A recent study[ref url=”http://www.cell.com/cell-host-microbe/fulltext/S1931-3128(17)30498-5″] published in Cell Host & Microbe reveals that good gut bacteria – specifically bifidobacteria – rely upon fiber as a nutritional source to maintain a healthy mucus layer in the colon. This layer protects against gut permeability, which can lead to leaky gut syndrome as well as a host of other digestive concerns. While the findings demonstrate that fiber contributes to colonic health, many people still are not getting adequate fiber in their diets. Past research shows that low-fiber diets can lead to weight gain and diabetes. However, not all types of fiber are created equal. Here’s what you need to know to make sure you are getting enough of the good stuff.
Bifidobacteria and fiber promote a healthy colonic mucus layer
In the two-part experiment, mice subsisting on a low-fiber diet quickly developed a leaky colonic mucus layer after only three days. This gut defect is a risk factor for inflammatory bowel disease and other disorders. In the second part of the experiment, the fiber-deprived mice received a gut bacteria transplant from normally fed rodents, and regained some of the protective coating necessary for a healthy mucus layer. When the mice received a probiotic supplement of bifidobacteria, their mucus layer grew, but it did not repair the gut’s permeability. Adding inulin, a type of dietary fiber found in chicory root and vegetables, to their diets did keep gut bacteria from leaking into the body. As a result, the researchers suggest that fiber supplements need to be investigated further as a treatment protocol.
Not all fiber is created equal
In the meantime, recall that fiber is actually just a carb, though unlike sugars and starches, your body cannot break it down. In fact, fiber makes it all the way to your large intestine undigested. What it does to benefit or harm your gut is totally dependent upon the type of fiber you eat.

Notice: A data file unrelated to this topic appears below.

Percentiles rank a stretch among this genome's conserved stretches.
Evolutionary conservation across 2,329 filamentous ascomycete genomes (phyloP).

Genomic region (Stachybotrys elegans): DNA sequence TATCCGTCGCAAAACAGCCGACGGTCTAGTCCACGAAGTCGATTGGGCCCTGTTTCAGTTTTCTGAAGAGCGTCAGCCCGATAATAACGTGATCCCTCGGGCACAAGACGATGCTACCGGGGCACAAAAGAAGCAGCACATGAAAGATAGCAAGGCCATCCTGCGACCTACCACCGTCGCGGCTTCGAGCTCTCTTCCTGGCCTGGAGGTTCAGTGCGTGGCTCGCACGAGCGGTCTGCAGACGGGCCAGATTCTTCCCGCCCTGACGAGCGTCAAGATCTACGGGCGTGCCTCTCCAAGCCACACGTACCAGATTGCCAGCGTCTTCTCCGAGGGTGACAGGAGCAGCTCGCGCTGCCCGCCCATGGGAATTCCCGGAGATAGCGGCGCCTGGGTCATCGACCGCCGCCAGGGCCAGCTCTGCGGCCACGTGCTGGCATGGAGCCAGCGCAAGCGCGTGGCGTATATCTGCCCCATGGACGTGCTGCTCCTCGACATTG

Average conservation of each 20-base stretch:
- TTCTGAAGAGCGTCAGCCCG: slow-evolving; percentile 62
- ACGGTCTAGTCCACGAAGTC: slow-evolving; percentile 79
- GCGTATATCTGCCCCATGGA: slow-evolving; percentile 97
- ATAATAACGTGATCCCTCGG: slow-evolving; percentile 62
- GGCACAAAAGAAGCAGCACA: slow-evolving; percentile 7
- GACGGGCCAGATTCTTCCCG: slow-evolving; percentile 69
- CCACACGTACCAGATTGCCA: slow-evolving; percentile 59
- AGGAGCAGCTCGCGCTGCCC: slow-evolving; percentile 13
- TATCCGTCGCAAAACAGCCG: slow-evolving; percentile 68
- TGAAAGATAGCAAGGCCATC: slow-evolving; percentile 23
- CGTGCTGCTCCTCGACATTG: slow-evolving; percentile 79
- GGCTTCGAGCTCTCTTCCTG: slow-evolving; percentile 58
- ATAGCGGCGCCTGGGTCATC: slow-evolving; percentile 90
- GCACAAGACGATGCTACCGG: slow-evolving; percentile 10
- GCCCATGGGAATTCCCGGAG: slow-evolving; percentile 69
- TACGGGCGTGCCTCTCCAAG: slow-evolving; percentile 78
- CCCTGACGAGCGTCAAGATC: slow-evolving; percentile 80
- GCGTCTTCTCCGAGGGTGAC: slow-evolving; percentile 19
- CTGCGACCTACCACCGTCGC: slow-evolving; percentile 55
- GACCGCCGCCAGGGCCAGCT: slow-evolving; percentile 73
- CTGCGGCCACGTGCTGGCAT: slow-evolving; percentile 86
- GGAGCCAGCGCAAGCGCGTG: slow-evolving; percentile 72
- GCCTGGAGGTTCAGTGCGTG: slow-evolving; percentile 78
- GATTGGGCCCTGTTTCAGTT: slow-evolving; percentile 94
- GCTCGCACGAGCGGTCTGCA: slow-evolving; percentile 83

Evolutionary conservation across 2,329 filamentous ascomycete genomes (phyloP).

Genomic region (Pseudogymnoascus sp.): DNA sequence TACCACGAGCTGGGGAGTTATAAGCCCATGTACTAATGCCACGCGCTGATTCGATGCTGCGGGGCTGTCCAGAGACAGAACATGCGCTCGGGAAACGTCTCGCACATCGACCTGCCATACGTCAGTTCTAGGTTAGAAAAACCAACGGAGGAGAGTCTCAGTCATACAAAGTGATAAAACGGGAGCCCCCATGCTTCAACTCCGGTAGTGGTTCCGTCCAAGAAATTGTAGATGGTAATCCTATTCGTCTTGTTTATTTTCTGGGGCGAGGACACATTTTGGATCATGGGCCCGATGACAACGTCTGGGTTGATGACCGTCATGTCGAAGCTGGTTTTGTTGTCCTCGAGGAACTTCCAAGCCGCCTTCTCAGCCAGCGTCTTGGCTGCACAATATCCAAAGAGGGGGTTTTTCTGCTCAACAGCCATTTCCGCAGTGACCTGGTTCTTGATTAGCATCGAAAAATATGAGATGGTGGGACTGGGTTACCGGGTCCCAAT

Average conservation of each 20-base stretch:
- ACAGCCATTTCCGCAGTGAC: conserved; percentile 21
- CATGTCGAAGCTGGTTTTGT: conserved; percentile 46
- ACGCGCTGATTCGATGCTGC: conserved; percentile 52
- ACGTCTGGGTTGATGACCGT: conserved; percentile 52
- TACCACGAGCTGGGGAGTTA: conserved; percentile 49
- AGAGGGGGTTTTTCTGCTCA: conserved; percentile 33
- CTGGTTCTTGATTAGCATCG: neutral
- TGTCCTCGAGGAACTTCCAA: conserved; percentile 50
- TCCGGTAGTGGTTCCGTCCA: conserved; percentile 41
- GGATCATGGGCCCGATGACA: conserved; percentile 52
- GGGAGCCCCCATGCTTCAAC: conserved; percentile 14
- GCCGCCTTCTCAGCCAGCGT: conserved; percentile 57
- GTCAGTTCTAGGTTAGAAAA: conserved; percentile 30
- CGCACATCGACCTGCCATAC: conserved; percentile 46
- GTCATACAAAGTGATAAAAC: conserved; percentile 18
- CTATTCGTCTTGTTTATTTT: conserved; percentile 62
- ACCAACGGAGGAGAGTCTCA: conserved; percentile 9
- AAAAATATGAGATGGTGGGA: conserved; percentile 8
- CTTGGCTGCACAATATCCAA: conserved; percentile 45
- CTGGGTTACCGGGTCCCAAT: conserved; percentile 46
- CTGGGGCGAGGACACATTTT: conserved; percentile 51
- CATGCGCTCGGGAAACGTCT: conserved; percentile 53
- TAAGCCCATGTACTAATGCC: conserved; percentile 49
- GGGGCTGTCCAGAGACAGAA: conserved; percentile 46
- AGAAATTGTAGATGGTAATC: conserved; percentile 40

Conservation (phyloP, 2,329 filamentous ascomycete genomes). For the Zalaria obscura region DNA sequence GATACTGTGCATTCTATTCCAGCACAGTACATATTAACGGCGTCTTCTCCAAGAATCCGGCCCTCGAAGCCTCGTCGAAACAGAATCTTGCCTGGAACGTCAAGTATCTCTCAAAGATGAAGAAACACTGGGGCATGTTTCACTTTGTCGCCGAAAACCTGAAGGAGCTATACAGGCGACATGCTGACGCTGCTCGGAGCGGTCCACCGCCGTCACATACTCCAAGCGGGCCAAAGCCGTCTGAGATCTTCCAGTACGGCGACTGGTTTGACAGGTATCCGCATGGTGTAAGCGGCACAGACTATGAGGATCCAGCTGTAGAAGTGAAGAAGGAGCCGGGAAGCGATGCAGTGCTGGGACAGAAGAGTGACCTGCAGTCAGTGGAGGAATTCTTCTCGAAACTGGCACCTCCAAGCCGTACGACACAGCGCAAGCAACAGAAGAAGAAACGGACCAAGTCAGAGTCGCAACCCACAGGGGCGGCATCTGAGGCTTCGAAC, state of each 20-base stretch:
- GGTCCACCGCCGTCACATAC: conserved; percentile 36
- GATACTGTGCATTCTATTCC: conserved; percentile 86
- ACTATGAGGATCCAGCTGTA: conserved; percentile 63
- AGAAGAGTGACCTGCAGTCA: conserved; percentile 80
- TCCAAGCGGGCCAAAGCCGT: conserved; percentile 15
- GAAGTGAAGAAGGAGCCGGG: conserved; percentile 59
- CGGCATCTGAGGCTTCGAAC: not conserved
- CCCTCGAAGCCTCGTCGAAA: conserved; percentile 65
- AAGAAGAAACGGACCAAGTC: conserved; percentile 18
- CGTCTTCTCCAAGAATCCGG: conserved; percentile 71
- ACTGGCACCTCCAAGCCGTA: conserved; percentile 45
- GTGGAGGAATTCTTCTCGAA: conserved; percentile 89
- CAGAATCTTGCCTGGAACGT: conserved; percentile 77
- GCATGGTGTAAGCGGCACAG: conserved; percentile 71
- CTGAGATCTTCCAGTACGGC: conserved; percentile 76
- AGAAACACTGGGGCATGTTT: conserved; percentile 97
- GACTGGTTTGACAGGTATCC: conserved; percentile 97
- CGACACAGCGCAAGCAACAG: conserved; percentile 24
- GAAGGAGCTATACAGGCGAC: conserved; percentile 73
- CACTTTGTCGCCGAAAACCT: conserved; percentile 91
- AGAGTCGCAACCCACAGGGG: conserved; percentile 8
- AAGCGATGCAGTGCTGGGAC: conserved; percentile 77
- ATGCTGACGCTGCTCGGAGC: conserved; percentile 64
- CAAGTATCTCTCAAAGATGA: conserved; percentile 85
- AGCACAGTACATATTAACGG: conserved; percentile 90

Eating foods with refined fiber – think packaged cereal or high-fiber bread laden with cellulose as its fiber source – can actually be harmful, irritating the gut lining, especially if it’s already compromised by leaky gut syndrome, IBS, or any other inflammation. Cellulose, FYI, is a fancy term for wood pulp, which the human body is not meant to digest. Side note: here’s how to tell if you have a compromised gut and how to fix it. Even fiber supplements may cause similar irritation, so it’s best to opt for natural sources of fiber – i.e. piles and piles of veggies.
Why vegetables will make you feel 100% better
To keep your colon lining robust and your gut bacteria healthy, reach for vegetables like collard greens, green beans, celery, cabbage, broccoli, and brussels sprouts at every meal. Vegetables are packed with beneficial fiber that will help you burn fat and build a stronger gut. When your gut bacteria are out of whack, it makes you weak, tired, and moody. Leaky gut has even been linked to depression.
Just when you thought it couldn’t get better for fiber, another boon: though it’s a carb, fiber won’t take you out of ketosis – that state your body enters when it burns fat for fuel instead of carbs.